And if the best you can do is try and hand-flap as in 52, it is the simplest thing to consider that others have the motor skills allowing retracting and extending a finger on the scroll wheel to cause the screen to move upward. This allows examination of whether the silly assertions in the last para are based in fact or flailing.

    Physics works on this planet. No one says wind is a 1:1 replacement, nor does anyone here care to admit here it kills fewer birds than fossil fool/mW, windows, cats, cars, power lines, or other human endeavors. Governments massively subsidize highly profitable and damaging fossil fuel, distorting energy markets and lulling society into complacency about developing needed alternatives.

    No amount of cornucopian wishing, hand-waving, mischaracterizations, blatant and simplistic distractions, false assertions, or cognitive dissonance can erase these facts from this thread. The arm-waving here is just like when I ask for evidence about UGBs, discuss wildland fire/land use preferences/etc – the same characters do the same thing as found above. It’s like…oh…repetition or projection or something akin to normal human reaction to cognitive dissonance.

    DS

  5. Frank

    Dan, you’re evasive. You apparently have low reading compression or you’re just trolling, skimming, looking to attack. You’re the one who brought up bird strikes. No one else did. Maybe in your haste to dismiss virtually every comment on this and every other thread here, you mistook “bat” for “bird”. Did you click the link I provided and watch the OPB video? I doubt it. You’re posting from work, your government job, and your many bosses probably don’t look too kindly on you watching videos on the taxpayer dime. That might also explain your inability to respond substantively to legitimate concerns and your need for quick evasions and attacks.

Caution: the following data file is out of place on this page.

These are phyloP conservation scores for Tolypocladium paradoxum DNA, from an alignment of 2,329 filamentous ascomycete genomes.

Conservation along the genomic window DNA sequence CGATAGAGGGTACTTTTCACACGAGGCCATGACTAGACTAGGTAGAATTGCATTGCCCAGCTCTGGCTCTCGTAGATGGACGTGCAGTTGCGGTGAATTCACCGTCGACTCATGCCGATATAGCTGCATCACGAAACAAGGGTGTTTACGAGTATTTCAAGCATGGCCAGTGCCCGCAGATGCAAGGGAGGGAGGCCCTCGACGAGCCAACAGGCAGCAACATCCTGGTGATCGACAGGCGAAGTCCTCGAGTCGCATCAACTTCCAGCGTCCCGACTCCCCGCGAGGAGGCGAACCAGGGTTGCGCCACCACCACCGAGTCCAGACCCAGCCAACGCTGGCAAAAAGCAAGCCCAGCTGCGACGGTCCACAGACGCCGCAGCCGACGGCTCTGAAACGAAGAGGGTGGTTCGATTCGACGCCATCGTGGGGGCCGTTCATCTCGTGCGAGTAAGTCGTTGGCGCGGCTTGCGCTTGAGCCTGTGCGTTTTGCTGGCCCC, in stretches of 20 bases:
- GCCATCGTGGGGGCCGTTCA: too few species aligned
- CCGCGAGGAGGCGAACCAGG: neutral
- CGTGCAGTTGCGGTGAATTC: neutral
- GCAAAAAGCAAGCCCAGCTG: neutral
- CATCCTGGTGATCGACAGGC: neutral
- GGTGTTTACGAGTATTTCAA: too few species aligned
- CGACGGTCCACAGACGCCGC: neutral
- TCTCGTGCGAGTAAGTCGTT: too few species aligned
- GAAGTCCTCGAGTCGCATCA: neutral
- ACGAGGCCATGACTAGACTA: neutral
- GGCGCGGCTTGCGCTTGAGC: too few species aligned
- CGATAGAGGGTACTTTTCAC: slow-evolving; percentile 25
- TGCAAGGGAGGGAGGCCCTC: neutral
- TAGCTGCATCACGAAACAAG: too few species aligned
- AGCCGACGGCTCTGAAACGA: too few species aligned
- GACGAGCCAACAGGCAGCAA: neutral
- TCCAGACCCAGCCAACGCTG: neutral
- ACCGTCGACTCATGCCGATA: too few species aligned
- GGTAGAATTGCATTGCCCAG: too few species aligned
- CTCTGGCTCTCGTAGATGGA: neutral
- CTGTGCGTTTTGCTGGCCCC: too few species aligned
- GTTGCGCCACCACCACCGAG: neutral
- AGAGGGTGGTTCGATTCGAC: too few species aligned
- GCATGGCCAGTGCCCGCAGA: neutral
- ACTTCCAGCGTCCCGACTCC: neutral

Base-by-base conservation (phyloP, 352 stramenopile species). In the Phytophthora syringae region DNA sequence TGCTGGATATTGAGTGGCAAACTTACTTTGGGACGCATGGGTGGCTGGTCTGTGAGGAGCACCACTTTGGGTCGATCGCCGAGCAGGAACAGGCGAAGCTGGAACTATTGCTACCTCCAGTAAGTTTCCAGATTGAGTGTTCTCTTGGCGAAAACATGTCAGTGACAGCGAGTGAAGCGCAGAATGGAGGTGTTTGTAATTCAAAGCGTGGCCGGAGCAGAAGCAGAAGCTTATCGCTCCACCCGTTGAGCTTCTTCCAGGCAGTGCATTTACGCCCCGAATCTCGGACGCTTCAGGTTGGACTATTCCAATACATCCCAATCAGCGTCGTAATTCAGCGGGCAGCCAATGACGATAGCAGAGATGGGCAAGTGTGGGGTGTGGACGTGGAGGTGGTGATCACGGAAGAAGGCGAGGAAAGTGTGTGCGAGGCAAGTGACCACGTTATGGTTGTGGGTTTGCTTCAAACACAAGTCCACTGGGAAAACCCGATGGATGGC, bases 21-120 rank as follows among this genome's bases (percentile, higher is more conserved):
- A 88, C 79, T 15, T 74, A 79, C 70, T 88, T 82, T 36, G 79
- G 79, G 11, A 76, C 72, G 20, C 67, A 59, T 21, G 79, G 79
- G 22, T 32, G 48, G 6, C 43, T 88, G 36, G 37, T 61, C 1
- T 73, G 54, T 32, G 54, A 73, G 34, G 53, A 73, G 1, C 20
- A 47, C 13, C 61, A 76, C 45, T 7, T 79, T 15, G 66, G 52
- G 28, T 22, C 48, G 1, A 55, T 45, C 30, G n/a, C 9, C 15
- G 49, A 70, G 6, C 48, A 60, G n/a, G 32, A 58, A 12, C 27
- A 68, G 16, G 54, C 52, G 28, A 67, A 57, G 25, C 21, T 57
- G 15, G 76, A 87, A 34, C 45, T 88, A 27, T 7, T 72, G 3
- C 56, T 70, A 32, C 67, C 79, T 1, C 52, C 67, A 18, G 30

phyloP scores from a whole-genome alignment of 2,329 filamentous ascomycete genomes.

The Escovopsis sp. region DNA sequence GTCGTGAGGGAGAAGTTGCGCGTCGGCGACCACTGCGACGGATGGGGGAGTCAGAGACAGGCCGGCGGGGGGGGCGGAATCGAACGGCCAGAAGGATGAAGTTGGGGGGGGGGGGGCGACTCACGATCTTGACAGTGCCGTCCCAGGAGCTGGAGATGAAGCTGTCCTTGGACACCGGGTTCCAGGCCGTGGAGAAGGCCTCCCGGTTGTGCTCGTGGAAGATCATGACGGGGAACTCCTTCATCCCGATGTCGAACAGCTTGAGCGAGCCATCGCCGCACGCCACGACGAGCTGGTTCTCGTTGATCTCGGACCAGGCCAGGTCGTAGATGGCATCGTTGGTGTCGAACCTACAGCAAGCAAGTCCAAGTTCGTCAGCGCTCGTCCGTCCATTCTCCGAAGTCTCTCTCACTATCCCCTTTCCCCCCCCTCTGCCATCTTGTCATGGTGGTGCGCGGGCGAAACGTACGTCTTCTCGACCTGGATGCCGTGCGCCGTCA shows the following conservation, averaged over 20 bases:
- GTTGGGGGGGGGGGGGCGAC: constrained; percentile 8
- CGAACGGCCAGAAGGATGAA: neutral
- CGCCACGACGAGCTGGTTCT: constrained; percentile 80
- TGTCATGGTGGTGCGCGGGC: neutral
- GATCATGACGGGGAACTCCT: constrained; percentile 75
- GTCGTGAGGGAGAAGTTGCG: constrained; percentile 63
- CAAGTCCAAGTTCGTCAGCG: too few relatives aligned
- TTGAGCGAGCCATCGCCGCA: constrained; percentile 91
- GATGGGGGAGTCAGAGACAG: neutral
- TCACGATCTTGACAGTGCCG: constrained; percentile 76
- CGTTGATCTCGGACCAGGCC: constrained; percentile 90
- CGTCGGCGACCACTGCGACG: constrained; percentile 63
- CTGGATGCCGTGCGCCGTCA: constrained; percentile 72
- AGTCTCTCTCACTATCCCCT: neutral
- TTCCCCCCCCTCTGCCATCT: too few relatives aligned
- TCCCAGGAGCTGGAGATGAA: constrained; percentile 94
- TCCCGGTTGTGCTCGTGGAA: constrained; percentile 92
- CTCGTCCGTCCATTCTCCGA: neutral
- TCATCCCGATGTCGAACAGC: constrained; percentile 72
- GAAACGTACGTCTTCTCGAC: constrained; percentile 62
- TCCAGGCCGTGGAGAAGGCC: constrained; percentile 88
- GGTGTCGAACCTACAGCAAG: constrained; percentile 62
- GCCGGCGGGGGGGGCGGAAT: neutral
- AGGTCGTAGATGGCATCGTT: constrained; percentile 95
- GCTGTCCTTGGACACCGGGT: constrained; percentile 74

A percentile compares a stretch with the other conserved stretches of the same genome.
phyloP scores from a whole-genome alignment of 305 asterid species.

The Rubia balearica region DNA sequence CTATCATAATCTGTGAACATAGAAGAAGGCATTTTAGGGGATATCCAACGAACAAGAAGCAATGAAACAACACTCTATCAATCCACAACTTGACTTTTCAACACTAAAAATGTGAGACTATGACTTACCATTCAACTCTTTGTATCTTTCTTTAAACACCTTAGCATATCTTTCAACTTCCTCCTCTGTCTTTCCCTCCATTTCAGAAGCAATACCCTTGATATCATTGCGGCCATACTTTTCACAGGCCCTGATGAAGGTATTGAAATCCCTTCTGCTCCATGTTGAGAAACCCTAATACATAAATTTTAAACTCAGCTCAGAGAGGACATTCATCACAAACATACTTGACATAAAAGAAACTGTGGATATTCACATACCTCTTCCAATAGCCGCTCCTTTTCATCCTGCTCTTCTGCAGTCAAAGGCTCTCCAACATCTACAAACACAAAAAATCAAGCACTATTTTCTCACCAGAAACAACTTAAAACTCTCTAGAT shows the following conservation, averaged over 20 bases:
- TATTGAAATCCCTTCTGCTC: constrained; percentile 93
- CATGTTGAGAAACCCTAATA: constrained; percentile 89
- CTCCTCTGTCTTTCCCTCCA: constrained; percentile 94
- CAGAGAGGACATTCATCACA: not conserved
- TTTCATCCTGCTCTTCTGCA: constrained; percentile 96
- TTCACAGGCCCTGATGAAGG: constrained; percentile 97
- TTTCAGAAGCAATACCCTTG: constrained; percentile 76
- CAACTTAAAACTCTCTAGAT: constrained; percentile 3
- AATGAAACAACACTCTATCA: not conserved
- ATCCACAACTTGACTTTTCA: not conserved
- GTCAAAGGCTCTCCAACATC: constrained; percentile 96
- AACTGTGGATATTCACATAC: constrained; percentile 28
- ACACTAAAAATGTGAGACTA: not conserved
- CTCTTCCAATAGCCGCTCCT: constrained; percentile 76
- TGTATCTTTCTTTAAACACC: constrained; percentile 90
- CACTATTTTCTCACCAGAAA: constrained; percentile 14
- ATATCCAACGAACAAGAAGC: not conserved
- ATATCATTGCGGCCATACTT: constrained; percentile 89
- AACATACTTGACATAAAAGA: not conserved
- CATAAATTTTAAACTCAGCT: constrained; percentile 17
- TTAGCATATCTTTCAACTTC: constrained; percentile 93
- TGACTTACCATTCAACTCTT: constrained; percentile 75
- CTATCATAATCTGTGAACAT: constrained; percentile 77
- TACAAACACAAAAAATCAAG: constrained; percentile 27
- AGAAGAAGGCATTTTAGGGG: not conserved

I have never said that oil isn’t subsidized. What I stated, and what you cavalierly dismiss or fail to discuss—due to your cognitive dissonance or your aberrant compulsion to attack—is that wind is not green. It kills tens of thousands of bats. That’s not an endorsement of fossil fuel, and if you were here for anything other than a drive by while surfing at taxpayer expense, you would know that I have never championed fossil fuel on these pages. But instead, you conflate various comments and distract with a red herring, an irrelevant thesis. “Oil kills more birds and puddy tats.” BFD. I wasn’t comparing wind to oil; I was discussing one negative externality of wind, one that should preclude the use of the word “green” with “wind power”, one that should be seriously considered and discussed. You twist this assertion into endorsement of oil and use it to attack every commenter on the site who doesn’t agree with you.

    If you think Randall and the people who post here are stupid and you are so irked by their cognitive dissonance and small minority ideology, WTF do you spend so many work hours “reading” the articles and post comment after comment after comment that you know will fall on deaf ears?

    That’s not a rhetorical question. I’d really like an answer.

  6. Borealis

    Even though he is the most prolific poster on this website, I haven’t seen any discussion with Dan that results in anything enlightening or clear. It always seems to devolve into name calling or vague references (though I have to admit I have stopped reading Dan so there might be some exceptions).